Stigma of mental illness and ways of diminishing it :: Learning experiences :: Reblog

stigma-fig-1The relationship between psychiatry and the advocacy movement is not a one-way street. In the past three years, these are the learning experiences that the author has encountered at advocates’ meetings:

  • an architect objecting to her work colleagues’ constant references to a psychiatric unit they were designing as a “nut house” or “psycho depot”

  • an insurance executive, with a remote history of mental illness, challenging the loading of his insurance policy – by his own firm

  • a nurse, following an episode of depression, insisting on returning to the intensive care unit and not, as suggested, to a convalescence ward

  • a medical student challenging the Dean to show the same flexibility with mental illness as he had previously shown with physical disability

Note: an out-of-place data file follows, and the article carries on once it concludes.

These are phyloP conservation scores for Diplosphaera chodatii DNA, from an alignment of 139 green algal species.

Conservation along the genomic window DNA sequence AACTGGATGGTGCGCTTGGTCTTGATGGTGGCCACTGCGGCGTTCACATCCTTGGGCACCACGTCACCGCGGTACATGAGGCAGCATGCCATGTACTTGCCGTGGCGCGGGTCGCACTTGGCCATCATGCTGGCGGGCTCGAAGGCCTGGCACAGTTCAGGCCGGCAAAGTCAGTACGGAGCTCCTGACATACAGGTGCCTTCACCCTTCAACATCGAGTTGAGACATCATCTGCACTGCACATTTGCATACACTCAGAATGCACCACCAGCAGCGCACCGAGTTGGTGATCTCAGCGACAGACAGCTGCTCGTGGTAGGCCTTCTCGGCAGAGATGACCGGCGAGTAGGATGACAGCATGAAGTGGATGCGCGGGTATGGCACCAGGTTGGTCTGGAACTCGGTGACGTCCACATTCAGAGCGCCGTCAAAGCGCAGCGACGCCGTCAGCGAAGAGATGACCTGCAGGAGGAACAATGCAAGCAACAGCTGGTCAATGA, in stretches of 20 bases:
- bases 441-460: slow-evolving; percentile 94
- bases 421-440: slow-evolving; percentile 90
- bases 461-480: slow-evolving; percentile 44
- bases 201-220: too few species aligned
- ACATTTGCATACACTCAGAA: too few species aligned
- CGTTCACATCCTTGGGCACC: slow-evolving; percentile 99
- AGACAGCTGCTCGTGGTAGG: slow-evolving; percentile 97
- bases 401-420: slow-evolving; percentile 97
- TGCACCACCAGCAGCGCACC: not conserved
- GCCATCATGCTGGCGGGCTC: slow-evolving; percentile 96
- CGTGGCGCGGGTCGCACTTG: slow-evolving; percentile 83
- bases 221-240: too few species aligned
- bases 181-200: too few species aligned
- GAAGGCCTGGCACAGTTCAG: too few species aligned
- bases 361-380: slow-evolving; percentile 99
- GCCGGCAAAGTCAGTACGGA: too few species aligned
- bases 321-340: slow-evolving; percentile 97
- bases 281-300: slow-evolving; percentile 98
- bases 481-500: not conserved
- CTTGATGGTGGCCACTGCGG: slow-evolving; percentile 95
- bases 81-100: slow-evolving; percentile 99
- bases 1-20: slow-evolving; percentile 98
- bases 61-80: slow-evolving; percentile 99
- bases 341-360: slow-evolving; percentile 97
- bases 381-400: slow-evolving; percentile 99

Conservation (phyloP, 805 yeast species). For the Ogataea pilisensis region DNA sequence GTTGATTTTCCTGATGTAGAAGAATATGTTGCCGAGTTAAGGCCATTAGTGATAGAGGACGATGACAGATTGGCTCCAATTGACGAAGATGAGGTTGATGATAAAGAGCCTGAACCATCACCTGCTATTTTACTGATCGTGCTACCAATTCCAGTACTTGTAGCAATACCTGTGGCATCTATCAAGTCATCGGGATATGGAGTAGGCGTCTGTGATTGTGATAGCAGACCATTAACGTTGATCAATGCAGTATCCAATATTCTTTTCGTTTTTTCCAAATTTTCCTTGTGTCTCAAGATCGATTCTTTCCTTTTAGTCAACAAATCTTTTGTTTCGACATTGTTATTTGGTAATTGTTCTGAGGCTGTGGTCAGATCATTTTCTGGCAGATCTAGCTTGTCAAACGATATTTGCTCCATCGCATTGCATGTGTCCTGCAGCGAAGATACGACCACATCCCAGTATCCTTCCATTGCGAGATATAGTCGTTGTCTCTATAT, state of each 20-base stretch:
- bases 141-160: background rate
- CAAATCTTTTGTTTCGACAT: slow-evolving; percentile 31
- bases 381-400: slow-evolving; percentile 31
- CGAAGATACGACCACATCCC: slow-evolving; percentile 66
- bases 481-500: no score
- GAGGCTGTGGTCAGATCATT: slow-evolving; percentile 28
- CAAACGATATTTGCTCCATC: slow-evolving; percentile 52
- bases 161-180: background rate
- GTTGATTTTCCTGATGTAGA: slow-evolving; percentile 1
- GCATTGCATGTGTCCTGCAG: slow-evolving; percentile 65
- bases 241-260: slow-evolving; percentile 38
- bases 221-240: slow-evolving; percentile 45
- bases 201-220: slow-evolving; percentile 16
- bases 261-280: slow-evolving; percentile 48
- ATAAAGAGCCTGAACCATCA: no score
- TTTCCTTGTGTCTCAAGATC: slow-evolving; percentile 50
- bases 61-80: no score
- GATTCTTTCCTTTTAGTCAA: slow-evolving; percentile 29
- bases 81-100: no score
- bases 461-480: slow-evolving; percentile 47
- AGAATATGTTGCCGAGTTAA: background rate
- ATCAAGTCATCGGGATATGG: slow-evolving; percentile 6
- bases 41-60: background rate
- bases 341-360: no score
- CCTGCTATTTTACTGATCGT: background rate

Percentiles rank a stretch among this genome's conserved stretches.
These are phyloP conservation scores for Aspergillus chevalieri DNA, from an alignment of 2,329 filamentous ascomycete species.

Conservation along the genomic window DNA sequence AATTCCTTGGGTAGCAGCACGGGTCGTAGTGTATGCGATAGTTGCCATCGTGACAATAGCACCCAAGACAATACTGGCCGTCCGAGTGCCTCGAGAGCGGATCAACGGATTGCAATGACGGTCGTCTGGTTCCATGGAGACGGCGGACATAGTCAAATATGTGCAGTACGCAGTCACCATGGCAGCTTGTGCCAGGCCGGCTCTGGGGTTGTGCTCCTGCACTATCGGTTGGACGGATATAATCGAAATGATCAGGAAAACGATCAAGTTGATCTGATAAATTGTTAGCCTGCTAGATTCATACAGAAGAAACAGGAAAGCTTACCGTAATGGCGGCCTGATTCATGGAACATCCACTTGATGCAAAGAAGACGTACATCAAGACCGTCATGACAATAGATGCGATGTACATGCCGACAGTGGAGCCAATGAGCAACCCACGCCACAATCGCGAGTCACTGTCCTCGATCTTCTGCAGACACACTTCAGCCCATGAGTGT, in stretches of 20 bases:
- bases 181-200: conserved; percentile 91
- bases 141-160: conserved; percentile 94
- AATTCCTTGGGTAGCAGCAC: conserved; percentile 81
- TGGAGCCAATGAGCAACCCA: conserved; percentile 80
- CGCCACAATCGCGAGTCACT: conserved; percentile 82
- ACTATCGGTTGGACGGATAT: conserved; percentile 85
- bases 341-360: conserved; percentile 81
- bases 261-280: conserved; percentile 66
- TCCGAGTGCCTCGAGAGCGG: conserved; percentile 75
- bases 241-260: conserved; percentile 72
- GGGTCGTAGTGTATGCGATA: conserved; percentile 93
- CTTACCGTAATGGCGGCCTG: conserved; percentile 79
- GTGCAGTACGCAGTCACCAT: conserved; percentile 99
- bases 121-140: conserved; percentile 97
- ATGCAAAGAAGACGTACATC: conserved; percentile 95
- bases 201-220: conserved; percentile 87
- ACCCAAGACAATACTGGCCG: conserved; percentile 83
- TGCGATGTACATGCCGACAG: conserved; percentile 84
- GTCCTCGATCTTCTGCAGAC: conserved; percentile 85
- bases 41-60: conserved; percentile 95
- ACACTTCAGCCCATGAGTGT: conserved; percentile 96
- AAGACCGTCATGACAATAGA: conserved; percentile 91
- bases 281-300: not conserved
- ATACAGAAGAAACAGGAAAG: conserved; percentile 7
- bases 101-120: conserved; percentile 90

• a teacher with bipolar disorder encouraging the schools’ board to include information on this illness on the curriculum

  • a footballer insisting his team play the local psychiatric unit

  • a newsagent offering to keep newspaper cuttings to facilitate a local initiative on negative media coverage of mental health issues

  • a parent’s description of services as “supermarket psychiatry”

  • a man who had recovered from an episode of depression, objecting to a public education campaign that would include schizophrenia and depression together: “Why drag depression down to the level of the gutter?”

  • a consultant psychiatrist, on hearing an articulate account of schizophrenia from a woman living with the illness, “Then she couldn”t be schizophrenic”.

    [excerpted from

    Peter Byrne


  1. These are great examples of the need to continually challenge ourselves, in order to reject cynicism and stale thinking. And also to not take advice at face value, when better alternatives exist.


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